Writer Enjoined from Publishing Stories Based on Contractually Confidential Material Learned While Working as a Law Student Intern
Professor Eugene Volokh recently covered a case out of Louisiana where a federal judge denied an anti-SLAPP motion and ruled that a death penalty defense organization may proceed with its lawsuit seeking to prevent a former intern from publishing a book about a client.
“Alexandria Marzano-Lesnevich served as an unpaid summer law clerk at the Louisiana Capital Assistance Center (“LCAC”) while she was a law student at Harvard University in 2003. LCAC is a nonprofit organization providing legal representation to indigent capital defendants. As a summer law clerk, she investigated the facts of assigned cases, conducted case analysis, drafted memoranda, managed client correspondence, and attended meetings where attorneys discussed case strategies for specific clients.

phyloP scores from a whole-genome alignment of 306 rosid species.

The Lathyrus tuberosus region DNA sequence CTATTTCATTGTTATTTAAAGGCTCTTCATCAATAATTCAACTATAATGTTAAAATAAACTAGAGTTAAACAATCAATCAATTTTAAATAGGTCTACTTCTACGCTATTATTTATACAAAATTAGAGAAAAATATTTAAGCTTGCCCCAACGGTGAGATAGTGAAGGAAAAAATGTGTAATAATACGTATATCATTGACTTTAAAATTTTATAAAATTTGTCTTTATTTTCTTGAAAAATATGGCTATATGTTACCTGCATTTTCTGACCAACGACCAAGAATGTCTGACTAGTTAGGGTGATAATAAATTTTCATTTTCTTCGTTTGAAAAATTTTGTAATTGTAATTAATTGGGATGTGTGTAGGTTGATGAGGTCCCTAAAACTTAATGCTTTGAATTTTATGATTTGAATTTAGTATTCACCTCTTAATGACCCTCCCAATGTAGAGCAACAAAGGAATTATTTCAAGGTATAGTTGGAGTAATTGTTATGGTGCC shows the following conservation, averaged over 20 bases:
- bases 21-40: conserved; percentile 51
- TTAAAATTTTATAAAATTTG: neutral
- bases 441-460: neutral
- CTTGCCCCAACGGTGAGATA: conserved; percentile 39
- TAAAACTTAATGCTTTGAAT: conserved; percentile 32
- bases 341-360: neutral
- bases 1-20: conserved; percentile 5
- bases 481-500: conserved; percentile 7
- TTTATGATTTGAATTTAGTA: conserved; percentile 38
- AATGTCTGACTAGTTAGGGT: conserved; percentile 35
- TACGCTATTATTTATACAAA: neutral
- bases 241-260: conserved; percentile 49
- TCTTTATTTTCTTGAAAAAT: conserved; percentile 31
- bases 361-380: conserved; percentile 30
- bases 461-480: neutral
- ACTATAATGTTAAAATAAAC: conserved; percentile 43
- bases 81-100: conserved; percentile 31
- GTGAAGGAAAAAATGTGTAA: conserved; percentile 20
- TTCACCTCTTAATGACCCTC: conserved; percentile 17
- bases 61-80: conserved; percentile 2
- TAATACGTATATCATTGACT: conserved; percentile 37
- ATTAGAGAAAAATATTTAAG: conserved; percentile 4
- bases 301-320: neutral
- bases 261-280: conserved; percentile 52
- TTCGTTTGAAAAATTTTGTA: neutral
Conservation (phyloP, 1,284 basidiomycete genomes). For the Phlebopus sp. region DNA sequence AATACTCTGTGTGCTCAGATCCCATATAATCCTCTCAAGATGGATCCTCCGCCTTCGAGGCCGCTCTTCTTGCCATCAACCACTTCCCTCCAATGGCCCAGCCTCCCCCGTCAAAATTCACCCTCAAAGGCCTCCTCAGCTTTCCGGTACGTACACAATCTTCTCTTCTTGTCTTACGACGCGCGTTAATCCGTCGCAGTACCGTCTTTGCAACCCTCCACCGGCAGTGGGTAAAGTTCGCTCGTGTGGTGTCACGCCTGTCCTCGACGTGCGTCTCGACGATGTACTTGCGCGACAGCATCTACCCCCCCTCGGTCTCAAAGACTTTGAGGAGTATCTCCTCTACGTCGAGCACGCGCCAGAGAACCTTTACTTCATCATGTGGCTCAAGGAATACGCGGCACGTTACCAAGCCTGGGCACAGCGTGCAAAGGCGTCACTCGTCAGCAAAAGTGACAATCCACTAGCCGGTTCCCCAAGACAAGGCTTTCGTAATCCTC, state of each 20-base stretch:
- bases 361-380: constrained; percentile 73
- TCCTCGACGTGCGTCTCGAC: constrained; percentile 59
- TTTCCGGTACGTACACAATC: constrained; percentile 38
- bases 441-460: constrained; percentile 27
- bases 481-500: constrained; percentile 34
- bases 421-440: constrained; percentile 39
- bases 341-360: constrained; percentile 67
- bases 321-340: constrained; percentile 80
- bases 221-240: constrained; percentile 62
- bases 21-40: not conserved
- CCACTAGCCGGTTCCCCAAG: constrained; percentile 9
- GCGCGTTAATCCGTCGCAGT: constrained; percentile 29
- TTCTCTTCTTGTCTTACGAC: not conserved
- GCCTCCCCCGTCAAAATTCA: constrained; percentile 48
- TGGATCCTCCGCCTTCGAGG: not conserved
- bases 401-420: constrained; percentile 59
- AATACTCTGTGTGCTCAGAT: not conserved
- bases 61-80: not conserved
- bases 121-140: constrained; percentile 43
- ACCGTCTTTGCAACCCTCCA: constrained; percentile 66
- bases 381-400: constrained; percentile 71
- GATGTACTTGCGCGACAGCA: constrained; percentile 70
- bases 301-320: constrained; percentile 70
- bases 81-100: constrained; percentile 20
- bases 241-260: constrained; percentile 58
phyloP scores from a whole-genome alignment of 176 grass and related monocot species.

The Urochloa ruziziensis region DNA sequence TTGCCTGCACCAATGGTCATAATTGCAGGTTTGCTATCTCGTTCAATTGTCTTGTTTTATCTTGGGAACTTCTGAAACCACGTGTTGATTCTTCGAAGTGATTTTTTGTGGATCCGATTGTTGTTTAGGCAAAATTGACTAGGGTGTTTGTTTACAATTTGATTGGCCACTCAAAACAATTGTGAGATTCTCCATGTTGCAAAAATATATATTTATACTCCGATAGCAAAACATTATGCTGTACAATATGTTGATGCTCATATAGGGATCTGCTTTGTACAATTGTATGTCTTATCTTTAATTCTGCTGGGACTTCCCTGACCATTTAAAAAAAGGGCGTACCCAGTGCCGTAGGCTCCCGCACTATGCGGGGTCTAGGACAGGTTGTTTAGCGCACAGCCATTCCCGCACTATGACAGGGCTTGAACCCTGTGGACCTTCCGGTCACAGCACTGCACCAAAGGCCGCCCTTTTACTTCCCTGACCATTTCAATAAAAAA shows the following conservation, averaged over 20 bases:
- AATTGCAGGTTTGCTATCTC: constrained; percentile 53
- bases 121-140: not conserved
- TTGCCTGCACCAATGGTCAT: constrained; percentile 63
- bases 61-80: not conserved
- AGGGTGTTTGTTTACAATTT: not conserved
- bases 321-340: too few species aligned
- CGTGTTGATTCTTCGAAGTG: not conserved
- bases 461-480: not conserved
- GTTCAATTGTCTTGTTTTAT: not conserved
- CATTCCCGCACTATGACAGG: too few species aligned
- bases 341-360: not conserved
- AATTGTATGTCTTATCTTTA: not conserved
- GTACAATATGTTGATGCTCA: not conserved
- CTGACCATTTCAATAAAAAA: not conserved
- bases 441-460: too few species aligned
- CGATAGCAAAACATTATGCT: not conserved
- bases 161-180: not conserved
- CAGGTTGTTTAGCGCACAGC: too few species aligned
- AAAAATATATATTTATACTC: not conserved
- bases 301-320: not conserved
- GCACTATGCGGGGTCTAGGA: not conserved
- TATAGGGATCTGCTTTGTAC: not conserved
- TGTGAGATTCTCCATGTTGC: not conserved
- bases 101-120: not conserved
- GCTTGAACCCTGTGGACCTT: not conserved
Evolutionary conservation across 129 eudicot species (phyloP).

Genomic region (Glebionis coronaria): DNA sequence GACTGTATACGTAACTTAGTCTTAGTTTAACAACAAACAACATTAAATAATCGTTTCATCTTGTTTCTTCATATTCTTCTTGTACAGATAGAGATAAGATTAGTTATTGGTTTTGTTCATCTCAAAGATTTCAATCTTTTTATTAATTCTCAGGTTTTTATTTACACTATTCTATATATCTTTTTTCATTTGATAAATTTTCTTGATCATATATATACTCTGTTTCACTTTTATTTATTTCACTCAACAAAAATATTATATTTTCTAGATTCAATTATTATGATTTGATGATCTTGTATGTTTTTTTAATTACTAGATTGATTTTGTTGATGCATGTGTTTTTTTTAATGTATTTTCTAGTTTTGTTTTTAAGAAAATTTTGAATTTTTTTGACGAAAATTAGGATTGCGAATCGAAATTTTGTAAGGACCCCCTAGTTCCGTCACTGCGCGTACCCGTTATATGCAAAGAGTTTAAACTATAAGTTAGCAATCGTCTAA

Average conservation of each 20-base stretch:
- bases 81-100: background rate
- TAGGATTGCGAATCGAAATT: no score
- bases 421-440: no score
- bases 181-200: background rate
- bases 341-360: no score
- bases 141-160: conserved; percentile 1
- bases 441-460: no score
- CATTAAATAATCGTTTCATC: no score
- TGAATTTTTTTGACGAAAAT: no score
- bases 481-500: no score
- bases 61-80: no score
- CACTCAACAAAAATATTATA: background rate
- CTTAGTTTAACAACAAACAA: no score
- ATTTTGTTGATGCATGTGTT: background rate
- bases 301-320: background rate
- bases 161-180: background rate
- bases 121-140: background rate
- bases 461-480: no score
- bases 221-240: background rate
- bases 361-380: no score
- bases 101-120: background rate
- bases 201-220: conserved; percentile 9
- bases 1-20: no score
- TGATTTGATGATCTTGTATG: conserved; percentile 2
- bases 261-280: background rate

After graduating from law school, Ms. Marzano-Lesnevich pursued a career as a journalist and writer in lieu of a legal career. Nonetheless, her legal training has informed her writing, as she has published several essays relating to her experiences and dealing with the death penalty and sex crimes. Among her published works is an essay titled In the Fade, which was published in the Spring 2010 issue of a journal called The Bellingham Review, and an essay entitled Longtermer’s Day, which was published in a nonfiction periodical entitled Fourth Genre in 2010. Ms. Marzano-Lesnevich also published copies of these works, along with several other fictional works, on her personal website. In the Fade is a creative nonfictional description of the criminal prosecution of an LCAC client named Ricky Langley for the sexual assault and murder of a six-year old boy in Calcasieu Parish, Louisiana. Longtermer’s Day is a stylistically similar account of the author’s experience visiting Angola Prison and conversing with prisoners. It is these works, along with a forthcoming but yet uncompleted novel, which are at issue in this suit.”